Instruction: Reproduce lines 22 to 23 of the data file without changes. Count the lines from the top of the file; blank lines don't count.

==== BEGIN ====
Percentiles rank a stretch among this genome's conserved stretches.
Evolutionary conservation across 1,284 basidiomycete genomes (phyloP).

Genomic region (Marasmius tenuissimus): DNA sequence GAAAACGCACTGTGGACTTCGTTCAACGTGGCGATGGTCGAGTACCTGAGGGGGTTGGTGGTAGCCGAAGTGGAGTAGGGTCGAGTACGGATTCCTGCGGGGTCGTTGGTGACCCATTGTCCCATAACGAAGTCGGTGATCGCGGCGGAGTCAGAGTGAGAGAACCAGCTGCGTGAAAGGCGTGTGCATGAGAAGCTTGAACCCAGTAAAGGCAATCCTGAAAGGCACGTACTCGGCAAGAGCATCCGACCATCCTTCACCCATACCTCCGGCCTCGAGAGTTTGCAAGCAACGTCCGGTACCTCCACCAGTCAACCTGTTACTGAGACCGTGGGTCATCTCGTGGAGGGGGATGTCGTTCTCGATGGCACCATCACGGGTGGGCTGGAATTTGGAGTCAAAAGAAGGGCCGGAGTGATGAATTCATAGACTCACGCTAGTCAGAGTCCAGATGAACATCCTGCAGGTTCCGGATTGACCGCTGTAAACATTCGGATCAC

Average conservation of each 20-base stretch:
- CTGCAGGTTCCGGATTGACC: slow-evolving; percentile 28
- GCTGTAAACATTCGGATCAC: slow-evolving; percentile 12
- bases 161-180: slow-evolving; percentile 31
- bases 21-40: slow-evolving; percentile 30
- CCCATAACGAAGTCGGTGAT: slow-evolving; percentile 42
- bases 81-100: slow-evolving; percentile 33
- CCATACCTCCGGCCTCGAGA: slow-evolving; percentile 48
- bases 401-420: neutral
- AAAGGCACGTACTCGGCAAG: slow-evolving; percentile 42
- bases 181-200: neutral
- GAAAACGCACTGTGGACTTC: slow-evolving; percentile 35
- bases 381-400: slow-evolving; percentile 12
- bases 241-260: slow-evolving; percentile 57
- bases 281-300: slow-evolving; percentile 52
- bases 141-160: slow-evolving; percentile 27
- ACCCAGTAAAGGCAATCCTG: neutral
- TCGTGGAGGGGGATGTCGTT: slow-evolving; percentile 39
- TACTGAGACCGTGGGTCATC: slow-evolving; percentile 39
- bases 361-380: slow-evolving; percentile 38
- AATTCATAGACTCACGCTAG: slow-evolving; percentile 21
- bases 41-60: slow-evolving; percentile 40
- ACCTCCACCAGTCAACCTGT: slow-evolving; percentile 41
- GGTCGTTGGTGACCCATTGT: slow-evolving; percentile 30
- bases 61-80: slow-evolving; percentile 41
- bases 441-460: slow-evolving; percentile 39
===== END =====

- TACTGAGACCGTGGGTCATC: slow-evolving; percentile 39
- bases 361-380: slow-evolving; percentile 38